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D.C. Agrees to Pershing Park Settlement of $8.25 Million

Reprinted from Legal Times

The District of Columbia will pay $8.25 million to settle a class action brought by protesters rounded up in mass arrests during the 2002 Pershing Park demonstrations.

Plaintiffs’ lawyers today announced an agreement in principle with the District that would bring an end to nearly eight years of litigation. The suit was filed after D.C. police officers arrested and hog-tied nearly 400 protesters during IMF/World Bank protests on Sept. 27, 2002. The case has been marked by allegations that D.C. officials destroyed or lost crucial pieces of evidence, such as records of police activity that day, which led to an investigation by a former federal judge. The judge’s findings were inconclusive.

Last month the city agreed to pay $13.7 million to settle a similar suit brought by protesters arrested in 2000. Partnership for Civil Justice lawyer Mara Verheyden-Hilliard, who represented plaintiffs in both cases, called today’s settlement a “landmark victory.”

“In this case the police demonized peaceful protesters as criminals who should be pre-emptively arrested,” erheyden-Hilliard said.

Eligible protesters will receive about $18,000 a piece in the settlement, which must first be approved by a federal judge. The District will also be required to create a new document management system to prevent evidence from being lost in the future. It has agreed to submit a report to the plaintiffs’ lawyers every six months for the next three years updating them on progress implementing the system.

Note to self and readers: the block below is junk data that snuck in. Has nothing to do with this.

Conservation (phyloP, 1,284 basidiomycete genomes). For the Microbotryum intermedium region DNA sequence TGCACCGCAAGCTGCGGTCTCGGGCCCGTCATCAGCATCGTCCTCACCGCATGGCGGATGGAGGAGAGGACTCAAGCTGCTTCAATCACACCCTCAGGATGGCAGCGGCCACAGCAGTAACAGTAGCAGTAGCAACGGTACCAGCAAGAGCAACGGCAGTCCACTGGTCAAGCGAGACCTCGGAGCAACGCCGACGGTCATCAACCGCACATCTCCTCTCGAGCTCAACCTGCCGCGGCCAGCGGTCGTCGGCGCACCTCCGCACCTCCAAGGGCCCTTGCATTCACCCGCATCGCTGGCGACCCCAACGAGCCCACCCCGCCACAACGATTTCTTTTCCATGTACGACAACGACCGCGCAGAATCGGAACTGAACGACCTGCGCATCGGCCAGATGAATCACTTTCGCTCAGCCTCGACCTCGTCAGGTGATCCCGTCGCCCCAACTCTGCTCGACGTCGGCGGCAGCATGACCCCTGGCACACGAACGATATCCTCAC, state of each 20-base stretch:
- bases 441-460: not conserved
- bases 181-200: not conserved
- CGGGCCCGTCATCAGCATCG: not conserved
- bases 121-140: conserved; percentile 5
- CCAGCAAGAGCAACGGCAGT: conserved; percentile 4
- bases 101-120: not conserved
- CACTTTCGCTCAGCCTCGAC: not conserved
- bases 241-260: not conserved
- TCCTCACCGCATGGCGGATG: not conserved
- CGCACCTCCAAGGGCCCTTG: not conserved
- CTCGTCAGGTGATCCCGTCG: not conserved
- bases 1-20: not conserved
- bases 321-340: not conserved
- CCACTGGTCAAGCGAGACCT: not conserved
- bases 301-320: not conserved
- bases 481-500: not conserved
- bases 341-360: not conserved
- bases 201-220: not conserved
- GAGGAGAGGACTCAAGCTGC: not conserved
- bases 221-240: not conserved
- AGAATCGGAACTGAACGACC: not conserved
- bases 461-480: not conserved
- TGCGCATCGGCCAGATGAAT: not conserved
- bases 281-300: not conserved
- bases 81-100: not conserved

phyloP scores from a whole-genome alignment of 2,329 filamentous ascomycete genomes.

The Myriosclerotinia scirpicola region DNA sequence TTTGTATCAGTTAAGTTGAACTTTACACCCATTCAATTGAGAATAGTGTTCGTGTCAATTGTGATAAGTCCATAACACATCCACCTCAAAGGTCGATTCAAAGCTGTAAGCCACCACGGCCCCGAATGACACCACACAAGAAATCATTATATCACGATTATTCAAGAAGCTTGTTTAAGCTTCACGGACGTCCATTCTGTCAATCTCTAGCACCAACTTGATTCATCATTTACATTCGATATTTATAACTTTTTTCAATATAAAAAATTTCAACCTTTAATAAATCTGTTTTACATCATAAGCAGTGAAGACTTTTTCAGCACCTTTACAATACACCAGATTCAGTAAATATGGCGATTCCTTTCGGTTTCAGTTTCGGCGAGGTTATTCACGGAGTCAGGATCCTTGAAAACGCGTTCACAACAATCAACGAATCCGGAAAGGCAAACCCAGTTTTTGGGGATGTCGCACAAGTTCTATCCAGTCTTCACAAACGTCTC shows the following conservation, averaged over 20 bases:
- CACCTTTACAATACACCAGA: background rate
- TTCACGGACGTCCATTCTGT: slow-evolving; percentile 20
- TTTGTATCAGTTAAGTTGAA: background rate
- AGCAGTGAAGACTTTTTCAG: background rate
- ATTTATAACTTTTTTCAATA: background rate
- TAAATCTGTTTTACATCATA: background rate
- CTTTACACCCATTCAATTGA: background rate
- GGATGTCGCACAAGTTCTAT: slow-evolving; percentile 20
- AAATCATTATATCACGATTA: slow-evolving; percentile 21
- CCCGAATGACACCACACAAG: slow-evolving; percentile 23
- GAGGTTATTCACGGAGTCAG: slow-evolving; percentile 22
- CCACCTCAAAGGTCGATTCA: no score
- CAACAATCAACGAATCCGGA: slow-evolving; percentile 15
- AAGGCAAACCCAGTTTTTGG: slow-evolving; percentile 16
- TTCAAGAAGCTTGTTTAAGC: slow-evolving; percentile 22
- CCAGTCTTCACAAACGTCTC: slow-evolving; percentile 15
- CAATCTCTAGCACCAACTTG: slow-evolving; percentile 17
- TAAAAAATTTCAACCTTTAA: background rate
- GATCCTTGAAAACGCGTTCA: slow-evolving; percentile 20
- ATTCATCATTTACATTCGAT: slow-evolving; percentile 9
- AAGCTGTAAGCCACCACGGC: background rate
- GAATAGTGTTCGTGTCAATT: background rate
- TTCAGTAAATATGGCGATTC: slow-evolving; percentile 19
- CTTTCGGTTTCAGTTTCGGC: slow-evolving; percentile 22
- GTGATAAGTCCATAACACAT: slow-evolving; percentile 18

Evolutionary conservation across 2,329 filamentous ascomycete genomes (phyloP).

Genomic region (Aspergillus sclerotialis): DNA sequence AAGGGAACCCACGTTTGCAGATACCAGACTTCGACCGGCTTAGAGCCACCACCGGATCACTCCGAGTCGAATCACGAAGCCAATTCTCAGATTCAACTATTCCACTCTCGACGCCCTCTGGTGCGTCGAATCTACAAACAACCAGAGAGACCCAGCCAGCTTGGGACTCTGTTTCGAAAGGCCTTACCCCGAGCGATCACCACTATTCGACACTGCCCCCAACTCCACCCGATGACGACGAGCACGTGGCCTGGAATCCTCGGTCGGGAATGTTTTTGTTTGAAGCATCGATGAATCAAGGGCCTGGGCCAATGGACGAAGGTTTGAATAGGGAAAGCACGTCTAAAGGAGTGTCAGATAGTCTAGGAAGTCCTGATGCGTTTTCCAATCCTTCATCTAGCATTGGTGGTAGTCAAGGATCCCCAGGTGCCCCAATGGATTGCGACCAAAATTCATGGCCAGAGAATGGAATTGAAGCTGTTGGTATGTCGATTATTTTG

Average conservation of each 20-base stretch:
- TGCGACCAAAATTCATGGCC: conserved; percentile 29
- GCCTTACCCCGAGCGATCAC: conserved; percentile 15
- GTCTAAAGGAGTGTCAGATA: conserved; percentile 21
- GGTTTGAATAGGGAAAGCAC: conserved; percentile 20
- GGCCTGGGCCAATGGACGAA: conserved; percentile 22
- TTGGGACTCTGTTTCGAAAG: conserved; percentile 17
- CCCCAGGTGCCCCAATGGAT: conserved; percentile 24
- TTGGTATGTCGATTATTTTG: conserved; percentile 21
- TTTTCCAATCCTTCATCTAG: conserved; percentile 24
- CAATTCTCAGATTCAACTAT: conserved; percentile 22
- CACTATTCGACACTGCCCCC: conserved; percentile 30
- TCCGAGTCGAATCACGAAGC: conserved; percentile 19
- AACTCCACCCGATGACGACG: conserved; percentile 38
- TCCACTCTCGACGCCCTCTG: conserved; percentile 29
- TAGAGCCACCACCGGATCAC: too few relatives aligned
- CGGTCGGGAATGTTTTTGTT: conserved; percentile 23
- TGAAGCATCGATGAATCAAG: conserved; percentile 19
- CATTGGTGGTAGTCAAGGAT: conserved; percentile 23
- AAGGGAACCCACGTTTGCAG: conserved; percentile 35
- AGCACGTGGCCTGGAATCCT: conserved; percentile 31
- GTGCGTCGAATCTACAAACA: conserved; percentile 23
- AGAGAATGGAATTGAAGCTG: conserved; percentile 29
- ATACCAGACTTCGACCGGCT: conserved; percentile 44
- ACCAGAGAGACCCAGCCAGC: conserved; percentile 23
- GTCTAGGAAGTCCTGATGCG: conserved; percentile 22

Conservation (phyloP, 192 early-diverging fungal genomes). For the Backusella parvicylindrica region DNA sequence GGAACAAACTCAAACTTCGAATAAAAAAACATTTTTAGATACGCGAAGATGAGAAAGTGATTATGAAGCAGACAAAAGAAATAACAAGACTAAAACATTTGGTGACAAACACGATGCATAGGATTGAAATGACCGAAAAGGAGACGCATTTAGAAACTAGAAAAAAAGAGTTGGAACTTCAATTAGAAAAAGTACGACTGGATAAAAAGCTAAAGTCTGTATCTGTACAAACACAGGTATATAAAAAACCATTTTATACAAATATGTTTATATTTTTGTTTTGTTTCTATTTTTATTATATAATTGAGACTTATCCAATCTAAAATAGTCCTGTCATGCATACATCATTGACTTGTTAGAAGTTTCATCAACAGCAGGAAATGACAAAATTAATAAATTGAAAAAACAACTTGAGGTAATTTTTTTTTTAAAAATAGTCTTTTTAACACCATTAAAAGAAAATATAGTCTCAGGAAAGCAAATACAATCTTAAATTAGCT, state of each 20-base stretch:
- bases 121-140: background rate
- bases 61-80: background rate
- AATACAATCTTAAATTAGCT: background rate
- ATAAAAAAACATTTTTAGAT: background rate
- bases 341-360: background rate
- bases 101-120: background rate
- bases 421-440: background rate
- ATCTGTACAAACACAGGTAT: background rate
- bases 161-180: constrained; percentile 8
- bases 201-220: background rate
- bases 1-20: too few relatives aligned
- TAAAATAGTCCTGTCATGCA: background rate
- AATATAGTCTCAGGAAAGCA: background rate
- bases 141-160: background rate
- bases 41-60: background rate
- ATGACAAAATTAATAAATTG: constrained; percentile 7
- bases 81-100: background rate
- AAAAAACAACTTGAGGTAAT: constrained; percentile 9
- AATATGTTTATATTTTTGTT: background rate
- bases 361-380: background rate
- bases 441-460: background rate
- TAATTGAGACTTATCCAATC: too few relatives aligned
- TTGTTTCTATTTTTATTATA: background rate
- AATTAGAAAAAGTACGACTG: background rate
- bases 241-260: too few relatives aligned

If today’s settlement is approved, it will leave one final unresolved suit over the Pershing Park arrests — the so-called “Chang case.” D.C. Attorney General Peter Nickles said he was meeting with lawyers in the four-plaintiff suit this afternoon to discuss a potential settlement. It will be the first time the two sides have sat down for negotiations.

“We don’t have any idea what we’re going into because we’ve never had a conversation with the attorney general about settling,” said Chang attorney Daniel Schwartz, a partner with Bryan Cave.